To paraphrase an old idol, a specter is haunting the United States -- the specter of debt. All the powers of old and new wealth have entered into a holy alliance to exorcise this specter: federal bureaucrats and private bankers, politicians and pundits, activists and autocrats.
While intellectual and ideological exorcisms drip from newspapers and ripple through street demonstrations, the financial elites of private and public wealth are meeting behind closed doors, deliberating their common interests.
Three weeks ago, the secretary of the US Treasury called a meeting in Washington with the chief executives of the most powerful banking firms, among them Citigroup, JP Morgan and Bank of America. This was to be the first in a series of meetings between the super rich representatives of public and private wealth. They come in the wake of the recent financial crises that have frightened investors and driven the majority of Americans deeper into debt. The common interest that these representatives share: the maintenance of an economic system which privileges their position as financial elites.
To this end, under their discussion is the creation of a $75 billion “backup fund” to buy up risky assets in the event of a run on the market. Translation: If the bubbles of financial speculation that these executives have collectively crafted begin to burst, the pooled resources of public and private wealth will pump more air (money) into the bubbles to keep the party going.
This move of consolidation between public and private money lenders reveals the magnitude of the impending financial crisis that lurks outside the burgeoning bubble of sub-prime loans and leveraged buyouts. While the formation of this group has not received much attention in mainstream media, to those who are watching the markets it cuts like a hot tip through the rhapsodic liquidity with which expert sycophants eulogize the boom and bust of progress.
Such eulogizing is in high demand and there is no shortage in supply of economists and politicians who are eager to tote the party line in exchange for the spotlight. With their help, the gravity of the debt that haunts the US economy is camouflaged in an oppressively complex network of specificities.
The housing crisis, inflation, the devaluation of the dollar, mortgage foreclosures and more, are all intentionally expressed in language designed to confuse and alienate us into subservience. Complexity is used as a tool to leverage compliance. The emphasis on specific crises is used to sanitize the dirty secret -- that really things are not so complex; that all these smaller crises are symptoms of a systemic structure that underlies the US economy from the stock exchange to the supermarket.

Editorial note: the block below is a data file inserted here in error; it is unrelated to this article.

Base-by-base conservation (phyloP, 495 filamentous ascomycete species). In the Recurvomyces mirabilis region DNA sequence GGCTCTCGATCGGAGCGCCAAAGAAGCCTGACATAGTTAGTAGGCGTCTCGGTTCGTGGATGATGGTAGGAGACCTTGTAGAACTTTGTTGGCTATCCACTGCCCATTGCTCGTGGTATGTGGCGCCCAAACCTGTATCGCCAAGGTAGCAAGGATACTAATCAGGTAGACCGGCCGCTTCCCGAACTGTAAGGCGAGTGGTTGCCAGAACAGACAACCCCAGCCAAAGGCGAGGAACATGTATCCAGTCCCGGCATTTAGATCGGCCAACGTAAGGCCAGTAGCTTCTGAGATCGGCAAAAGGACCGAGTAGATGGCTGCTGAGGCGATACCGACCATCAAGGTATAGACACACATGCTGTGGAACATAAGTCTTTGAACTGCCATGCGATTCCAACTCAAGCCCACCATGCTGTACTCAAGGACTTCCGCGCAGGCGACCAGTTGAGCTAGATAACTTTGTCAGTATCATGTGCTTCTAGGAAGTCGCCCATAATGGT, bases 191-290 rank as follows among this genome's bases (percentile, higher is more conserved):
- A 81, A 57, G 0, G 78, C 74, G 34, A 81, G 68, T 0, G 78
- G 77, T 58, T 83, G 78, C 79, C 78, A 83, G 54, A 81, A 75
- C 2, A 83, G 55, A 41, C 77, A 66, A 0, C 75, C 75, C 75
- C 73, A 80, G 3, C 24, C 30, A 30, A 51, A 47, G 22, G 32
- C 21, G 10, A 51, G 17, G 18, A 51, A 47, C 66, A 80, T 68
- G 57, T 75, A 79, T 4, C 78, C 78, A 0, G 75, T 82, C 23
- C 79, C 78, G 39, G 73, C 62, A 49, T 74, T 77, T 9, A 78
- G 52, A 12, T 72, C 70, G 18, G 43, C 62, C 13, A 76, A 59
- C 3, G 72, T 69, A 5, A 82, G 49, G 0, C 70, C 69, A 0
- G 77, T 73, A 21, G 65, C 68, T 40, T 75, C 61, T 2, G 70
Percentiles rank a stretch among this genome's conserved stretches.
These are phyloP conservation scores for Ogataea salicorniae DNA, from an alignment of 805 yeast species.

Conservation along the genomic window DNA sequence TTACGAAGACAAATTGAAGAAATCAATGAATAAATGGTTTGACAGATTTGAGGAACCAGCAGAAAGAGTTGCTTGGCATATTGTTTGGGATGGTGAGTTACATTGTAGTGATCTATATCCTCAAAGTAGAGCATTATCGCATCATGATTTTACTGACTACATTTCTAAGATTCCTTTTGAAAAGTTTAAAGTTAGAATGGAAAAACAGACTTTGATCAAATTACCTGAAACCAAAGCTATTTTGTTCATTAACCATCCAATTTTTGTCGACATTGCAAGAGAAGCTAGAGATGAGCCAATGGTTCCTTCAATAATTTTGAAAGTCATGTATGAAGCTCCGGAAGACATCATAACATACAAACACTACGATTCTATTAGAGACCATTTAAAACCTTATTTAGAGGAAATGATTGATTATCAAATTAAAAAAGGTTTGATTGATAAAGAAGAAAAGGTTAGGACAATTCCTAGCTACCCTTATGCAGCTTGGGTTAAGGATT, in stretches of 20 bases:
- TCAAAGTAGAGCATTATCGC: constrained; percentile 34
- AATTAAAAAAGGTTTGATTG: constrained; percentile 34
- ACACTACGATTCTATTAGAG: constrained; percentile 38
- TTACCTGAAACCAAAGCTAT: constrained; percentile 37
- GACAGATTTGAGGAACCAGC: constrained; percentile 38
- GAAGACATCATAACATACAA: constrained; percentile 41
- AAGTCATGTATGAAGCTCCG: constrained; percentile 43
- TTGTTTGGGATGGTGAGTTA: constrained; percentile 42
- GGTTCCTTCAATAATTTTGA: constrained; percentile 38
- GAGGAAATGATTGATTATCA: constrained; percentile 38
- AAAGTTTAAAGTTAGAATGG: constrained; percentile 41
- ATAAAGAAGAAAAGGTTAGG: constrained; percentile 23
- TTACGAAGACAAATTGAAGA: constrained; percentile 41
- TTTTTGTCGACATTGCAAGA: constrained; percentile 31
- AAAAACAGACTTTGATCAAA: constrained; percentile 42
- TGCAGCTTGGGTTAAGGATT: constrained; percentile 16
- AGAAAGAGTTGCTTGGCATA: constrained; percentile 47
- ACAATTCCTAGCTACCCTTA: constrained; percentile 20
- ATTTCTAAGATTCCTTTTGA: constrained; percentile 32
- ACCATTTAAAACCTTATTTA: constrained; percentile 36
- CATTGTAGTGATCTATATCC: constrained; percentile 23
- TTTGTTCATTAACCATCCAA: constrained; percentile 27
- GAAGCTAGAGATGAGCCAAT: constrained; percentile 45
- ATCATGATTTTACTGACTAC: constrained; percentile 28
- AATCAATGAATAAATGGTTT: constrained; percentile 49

This kind of clarity is submerged in an ocean of political argumentation and microeconomic analysis that borders on advertising. However, the current of consistency in this propaganda is clear: that these innumerable economic crises are in the long run nothing to worry about -- just keep investing and everything will be fine. All is well.
But all is most certainly not well. Need we reference the statistics that every American feels in her back pocket? Unprecedented budget deficits and unprecedented levels of public and private debt shape the “nonnegotiable” terrain of the US economy -- America’s average per capita debt now meditates at $160,000 for every man woman and child.
The harbingers of the impending crisis are hedge funds. Since 1990 these profiteers of market failure have grown from 500 companies handling $38 billion in assets to more than 6,000 firms that manage over a trillion dollars. Hedge funds are the modern day economic vultures that circle over the smoke of burning markets, sifting through smoldering credit corpses in search of any residual liquidity. These institutions that prosper in crisis are canaries that thrive in the fumes of the coal mine, and their rapid growth in recent years should clue us in that there is something desperately wrong with our economic system.
There is a tragic irony in all of this. The crises that should reveal the self-interest, illegitimacy and incompetence of the financial elites are used by these same elites to legitimize their roles in maintaining the economic order. The axle that the whole swindle revolves around lies in making us believe that we aren’t competent enough to figure out the complexities of crisis for ourselves.
There is no transparency or oversight over the CEOs and federal bureaucrats that are working to salvage this debt economy with bailouts. At the heart of accepted economic policy there is an unspoken contempt for democracy. The executives of Citigroup and JP Morgan are unaccountable to the public whose tenuous indebtedness they seek to sustainably perpetuate. There is no public debate about the long term viability of the debt and credit-industrial complex which fills the vacuum of our outsourced manufacturing economy.
The solution is to recuperate the economic decisions that we have relinquished, and to cultivate an understanding of the economy that will allow us to change our reality. The only real alternative to this courage is to submit to the reign of debt, which forms the systemic backbone of the economic order and its recurring structural crises.
Really, this debt is no specter, and no amount of proselytizing by no number of priests will be able to exorcise it. Only the mobilized power of the public can root out the origins of our haunting. Debtors of the world unite! We have nothing to lose but our debt.